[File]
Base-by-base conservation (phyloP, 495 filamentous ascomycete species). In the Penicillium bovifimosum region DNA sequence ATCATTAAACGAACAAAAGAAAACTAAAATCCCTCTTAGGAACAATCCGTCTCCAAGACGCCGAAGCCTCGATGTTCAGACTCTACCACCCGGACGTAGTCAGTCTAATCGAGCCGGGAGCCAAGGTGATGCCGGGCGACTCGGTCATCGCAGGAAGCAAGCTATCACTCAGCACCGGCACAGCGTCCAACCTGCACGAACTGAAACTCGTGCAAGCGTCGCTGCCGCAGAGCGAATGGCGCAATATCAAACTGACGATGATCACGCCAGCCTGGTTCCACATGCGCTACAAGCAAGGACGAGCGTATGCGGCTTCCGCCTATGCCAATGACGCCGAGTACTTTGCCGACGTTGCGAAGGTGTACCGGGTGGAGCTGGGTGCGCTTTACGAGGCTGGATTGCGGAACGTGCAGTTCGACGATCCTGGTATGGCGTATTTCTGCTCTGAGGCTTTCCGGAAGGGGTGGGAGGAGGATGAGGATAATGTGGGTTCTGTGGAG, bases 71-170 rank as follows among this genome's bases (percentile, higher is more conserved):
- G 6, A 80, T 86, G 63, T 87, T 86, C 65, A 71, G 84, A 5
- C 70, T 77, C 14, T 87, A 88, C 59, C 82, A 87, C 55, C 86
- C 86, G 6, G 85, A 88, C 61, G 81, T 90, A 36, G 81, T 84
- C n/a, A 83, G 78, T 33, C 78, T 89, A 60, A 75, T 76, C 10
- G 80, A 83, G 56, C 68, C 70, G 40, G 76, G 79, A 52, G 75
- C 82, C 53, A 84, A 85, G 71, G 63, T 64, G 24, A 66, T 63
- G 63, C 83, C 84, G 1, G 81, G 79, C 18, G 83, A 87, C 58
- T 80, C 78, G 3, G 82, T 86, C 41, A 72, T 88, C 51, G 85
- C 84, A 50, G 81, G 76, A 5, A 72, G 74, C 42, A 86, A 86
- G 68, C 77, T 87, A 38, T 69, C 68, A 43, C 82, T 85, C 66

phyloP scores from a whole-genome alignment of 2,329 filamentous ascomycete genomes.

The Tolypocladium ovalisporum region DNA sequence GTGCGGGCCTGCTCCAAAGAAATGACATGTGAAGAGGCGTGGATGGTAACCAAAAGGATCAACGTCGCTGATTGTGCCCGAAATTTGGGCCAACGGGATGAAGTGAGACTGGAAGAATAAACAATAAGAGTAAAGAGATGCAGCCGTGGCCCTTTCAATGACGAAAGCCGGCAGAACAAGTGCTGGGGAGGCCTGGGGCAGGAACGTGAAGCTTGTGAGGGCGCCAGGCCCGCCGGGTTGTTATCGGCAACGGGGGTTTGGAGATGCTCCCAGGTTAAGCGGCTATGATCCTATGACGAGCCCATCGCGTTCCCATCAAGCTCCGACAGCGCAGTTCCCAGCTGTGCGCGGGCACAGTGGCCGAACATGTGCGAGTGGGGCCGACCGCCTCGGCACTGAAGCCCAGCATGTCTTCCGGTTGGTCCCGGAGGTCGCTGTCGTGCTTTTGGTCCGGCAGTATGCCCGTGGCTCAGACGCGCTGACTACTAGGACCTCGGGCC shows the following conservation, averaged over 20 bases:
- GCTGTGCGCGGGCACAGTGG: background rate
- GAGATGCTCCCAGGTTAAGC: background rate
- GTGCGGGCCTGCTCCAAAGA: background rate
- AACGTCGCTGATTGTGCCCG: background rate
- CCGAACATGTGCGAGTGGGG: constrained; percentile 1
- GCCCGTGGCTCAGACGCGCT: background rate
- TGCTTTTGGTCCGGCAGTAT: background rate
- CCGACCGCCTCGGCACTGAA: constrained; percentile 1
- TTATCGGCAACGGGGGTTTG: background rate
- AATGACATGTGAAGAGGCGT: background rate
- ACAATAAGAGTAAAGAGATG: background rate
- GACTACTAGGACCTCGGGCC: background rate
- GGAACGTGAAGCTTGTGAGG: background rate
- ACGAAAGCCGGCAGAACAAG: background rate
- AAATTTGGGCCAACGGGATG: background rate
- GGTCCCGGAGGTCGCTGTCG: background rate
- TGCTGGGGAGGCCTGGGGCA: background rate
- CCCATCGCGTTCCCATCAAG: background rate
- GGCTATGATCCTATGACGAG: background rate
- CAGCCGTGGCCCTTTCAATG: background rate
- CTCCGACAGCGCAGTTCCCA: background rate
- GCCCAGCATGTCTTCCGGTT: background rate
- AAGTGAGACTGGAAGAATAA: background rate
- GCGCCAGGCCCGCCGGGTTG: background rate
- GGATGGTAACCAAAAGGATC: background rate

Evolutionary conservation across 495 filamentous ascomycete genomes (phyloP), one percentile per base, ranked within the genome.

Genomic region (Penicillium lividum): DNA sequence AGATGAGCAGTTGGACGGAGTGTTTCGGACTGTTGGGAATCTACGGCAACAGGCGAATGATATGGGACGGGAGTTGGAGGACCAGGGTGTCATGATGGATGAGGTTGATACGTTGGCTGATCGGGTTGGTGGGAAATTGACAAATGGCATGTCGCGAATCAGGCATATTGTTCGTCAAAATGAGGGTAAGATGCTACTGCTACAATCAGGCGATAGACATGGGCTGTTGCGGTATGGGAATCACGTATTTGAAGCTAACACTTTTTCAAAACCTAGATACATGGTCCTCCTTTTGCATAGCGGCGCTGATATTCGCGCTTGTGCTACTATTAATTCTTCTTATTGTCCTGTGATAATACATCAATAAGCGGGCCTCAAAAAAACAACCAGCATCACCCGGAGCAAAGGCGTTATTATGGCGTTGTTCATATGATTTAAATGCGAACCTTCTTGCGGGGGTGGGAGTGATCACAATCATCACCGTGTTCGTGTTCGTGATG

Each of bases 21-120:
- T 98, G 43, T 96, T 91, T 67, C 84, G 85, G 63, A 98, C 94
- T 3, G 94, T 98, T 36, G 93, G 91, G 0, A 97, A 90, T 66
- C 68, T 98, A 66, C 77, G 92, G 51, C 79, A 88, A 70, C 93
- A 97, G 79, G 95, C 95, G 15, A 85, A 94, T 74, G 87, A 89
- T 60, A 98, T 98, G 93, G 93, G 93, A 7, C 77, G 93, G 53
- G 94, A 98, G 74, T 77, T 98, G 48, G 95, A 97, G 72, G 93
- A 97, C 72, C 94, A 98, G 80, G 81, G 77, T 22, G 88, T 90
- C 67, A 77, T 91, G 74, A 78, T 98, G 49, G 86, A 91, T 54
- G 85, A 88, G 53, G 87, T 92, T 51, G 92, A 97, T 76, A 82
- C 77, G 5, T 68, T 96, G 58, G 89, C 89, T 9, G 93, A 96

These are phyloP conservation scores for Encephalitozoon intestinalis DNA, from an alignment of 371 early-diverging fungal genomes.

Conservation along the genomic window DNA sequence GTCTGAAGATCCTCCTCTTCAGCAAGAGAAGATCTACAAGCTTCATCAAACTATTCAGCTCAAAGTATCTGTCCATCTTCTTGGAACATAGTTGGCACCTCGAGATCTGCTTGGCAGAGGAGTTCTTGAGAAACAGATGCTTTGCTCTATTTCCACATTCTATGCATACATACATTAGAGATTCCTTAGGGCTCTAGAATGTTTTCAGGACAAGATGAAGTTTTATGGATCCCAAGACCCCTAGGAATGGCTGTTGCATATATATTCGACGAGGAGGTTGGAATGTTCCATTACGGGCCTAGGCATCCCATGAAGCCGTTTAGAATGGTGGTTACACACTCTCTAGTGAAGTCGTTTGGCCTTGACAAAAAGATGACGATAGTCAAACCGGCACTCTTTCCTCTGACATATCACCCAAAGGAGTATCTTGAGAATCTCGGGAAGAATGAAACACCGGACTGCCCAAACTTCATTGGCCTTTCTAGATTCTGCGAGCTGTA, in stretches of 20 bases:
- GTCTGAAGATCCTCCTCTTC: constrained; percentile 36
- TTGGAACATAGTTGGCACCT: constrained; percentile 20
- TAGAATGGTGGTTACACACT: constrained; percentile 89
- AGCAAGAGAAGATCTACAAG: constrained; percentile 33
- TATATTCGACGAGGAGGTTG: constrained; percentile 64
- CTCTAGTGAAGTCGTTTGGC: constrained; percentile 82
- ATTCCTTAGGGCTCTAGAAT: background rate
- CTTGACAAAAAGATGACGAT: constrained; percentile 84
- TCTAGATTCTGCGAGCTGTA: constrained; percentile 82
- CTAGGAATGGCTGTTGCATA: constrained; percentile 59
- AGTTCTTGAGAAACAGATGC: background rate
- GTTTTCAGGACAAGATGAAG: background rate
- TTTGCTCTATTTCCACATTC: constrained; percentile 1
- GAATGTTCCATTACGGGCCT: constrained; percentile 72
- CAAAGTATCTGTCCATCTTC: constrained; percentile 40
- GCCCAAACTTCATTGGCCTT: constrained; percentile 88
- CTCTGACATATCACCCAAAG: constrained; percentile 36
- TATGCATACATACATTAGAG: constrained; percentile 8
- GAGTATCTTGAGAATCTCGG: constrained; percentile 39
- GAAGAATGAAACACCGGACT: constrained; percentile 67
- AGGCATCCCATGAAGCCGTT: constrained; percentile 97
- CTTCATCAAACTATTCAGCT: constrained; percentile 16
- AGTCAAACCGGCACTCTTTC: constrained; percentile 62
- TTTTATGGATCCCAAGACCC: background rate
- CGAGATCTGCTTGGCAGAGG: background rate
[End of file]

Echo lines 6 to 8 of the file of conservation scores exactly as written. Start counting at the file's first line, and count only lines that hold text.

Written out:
- G 80, A 83, G 56, C 68, C 70, G 40, G 76, G 79, A 52, G 75
- C 82, C 53, A 84, A 85, G 71, G 63, T 64, G 24, A 66, T 63
- G 63, C 83, C 84, G 1, G 81, G 79, C 18, G 83, A 87, C 58